“The customer is always right.”
Although this is a phrase that has been a staple of business for decades, in this era of customer-focused marketing, it takes on both new shape and importance.
We are living in the age of the smart consumer; they know what they want, and they also know that if one business doesn’t provide it for them, there are likely many others just a mouse click away that will. The crowded marketplace means that customers are less likely to remain loyal to one brand, and the advent of social media has also empowered consumers to share both positive and negative brand experiences online. E-commerce has provided customers with a plethora of opportunities and choices sitting right on their smartphones, which can be a positive for businesses that pay attention to their customers’ needs and a drawback to those who aren’t using customer data to empower their marketing strategy. If you’re not collecting and utilizing customer data in your efforts or are unsure of how to use analytics to boost your customer lifetime value (CLV), read on for some ideas.
Using Data: Smarter, Not Harder
Marketers have been told for some time now that the key to creating more relevant, “sticky” campaigns is to use data to inform your content. However the utility of data analytics goes beyond the campaign level. Today’s laser focus on customer experience and journey means that data should be the backbone of your entire business strategy.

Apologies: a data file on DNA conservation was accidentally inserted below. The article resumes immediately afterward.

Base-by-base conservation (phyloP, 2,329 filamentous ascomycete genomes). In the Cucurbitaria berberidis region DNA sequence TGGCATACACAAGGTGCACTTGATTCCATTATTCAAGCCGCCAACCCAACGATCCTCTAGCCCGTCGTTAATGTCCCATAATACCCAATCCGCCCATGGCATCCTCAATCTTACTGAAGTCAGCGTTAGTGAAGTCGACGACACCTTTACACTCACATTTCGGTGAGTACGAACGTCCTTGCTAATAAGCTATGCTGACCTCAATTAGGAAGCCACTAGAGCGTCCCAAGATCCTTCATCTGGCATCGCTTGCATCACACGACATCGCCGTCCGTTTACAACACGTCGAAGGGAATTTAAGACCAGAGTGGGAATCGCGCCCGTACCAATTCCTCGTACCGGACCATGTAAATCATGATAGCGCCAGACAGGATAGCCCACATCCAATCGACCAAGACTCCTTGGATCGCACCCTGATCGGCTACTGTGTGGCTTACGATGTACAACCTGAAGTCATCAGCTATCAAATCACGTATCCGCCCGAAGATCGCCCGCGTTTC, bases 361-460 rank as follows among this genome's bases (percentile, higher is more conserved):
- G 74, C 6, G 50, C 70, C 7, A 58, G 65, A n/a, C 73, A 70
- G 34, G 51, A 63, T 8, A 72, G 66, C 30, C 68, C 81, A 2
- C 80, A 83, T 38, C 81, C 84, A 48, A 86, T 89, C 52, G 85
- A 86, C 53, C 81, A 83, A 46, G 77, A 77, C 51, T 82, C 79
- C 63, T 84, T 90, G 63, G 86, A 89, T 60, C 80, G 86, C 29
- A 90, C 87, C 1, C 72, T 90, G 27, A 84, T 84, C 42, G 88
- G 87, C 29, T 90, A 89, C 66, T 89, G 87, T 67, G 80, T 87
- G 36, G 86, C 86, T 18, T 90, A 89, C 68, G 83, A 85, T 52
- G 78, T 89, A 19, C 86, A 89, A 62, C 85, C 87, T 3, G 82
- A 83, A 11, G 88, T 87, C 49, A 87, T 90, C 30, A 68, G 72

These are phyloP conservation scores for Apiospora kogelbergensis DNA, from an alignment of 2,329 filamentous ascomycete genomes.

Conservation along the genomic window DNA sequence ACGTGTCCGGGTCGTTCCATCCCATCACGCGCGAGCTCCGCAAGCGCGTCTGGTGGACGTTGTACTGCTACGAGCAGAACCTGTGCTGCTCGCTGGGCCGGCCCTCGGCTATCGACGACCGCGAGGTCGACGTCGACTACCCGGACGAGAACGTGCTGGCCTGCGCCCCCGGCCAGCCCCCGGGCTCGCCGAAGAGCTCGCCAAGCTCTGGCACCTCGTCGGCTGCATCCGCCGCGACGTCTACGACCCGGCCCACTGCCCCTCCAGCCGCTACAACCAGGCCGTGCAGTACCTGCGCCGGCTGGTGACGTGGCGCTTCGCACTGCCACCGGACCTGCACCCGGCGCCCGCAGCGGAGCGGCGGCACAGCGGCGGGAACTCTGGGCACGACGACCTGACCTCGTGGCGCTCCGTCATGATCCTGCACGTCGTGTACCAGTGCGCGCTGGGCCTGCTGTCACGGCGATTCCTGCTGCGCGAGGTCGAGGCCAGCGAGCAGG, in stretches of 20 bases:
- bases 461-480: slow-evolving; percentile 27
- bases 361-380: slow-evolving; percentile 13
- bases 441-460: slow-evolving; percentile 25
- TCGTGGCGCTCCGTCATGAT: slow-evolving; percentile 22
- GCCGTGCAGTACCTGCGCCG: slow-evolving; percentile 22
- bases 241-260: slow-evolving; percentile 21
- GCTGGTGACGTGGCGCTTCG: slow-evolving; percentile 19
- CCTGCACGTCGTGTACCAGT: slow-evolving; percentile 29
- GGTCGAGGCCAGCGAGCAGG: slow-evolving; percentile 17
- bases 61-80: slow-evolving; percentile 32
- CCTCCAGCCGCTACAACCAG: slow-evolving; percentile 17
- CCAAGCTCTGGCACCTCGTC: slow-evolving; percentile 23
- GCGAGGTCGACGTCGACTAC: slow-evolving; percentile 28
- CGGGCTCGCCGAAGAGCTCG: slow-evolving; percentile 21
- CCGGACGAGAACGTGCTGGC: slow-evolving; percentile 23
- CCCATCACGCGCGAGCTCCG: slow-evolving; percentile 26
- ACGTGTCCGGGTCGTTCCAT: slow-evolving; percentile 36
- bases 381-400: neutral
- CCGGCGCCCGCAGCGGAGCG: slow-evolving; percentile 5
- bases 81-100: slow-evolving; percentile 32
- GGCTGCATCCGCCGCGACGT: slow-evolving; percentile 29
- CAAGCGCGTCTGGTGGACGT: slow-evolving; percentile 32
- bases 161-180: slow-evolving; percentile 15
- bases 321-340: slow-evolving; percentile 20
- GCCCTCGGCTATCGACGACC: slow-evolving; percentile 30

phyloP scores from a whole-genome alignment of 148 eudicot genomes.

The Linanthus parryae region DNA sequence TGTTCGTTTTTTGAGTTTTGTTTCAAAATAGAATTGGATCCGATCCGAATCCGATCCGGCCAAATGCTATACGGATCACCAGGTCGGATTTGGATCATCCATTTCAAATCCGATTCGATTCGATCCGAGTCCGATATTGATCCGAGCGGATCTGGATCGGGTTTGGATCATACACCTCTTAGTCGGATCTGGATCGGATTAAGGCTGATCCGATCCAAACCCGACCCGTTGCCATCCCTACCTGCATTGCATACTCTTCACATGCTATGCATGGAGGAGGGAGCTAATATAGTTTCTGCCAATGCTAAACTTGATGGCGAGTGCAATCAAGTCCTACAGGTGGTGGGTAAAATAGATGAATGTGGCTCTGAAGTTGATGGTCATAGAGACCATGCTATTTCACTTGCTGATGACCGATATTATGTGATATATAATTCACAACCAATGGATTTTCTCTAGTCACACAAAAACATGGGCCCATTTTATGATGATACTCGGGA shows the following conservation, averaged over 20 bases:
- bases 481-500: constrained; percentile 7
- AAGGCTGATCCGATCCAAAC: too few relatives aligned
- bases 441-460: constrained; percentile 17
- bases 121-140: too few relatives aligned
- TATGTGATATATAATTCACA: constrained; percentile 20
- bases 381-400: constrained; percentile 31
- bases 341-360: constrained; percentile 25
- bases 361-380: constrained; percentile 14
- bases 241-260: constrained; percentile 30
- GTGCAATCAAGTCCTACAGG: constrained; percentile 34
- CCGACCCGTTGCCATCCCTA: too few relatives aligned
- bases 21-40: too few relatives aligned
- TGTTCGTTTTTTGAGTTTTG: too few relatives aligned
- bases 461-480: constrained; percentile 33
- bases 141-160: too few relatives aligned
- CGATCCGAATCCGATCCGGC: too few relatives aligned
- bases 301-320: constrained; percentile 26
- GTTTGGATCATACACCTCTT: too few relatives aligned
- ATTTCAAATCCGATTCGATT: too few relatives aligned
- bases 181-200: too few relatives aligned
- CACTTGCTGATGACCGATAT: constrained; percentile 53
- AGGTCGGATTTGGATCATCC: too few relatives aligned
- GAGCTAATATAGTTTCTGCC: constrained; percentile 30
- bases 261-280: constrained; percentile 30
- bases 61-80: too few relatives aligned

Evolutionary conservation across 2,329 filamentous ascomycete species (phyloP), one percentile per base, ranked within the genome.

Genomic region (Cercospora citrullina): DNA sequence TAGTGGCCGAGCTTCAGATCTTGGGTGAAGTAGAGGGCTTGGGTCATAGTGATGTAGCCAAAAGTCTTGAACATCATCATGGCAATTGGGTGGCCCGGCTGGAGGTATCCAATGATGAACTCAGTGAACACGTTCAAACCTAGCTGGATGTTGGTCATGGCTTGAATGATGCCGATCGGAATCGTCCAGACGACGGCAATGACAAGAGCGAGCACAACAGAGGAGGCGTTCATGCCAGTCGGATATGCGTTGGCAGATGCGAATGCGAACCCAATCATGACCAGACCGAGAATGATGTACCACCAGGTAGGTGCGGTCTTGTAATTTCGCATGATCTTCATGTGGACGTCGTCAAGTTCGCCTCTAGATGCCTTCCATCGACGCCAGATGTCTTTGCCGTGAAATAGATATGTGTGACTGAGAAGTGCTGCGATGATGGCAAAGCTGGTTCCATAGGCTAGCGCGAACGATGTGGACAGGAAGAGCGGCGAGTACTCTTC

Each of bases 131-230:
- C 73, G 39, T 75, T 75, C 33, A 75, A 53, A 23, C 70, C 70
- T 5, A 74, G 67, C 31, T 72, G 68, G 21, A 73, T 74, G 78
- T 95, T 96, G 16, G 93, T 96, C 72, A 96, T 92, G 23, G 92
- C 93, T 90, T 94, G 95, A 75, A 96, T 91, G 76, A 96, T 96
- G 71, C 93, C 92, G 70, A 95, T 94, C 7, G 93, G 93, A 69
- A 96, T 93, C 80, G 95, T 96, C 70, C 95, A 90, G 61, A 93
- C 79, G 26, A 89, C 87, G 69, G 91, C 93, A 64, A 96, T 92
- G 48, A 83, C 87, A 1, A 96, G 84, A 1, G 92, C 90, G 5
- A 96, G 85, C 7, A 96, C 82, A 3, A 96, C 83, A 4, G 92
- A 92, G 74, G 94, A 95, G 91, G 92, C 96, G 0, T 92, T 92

However, while many businesses may realize the star role that CX needs to play in their efforts, few truly know how to use data analytics to improve experience and garner true customer loyalty. According to a recent study published by McKinsey, businesses’ use of analytics to create a competitive edge in customer experience is only at 32%. This demonstrates the issues that many businesses are having in trying to apply data in a universal, transactional way across their entire organization.
Great customer experiences lead to higher retention rates, increased brand loyalty, and bigger customer lifetime value (CLV). Improving customer experiences can seem like a straightforward task, but unless you base new tactics and strategies on tools like zero-party data, you might be putting in effort and resources in the wrong places.
So, what are some RIGHT ways to use data analytics to improve customer loyalty? Here are 5 ideas to help you get started building that data-driven competitive edge.
1. Use Behavioral Analytics Data
Today’s ultra-connected world means that both your current and new customers will interact with your brand through many different channels, but eventually, they will develop a preferred way in which they obtain the goods and services they need from you. These preferences provide valuable insights about themselves, their behaviors, their lifestyles, and even their future purchases and areas of need.
By using a CDP like FiO’s Insight Marketing Platform (IMP), you can segment users based on these various touchpoint behaviors on autopilot.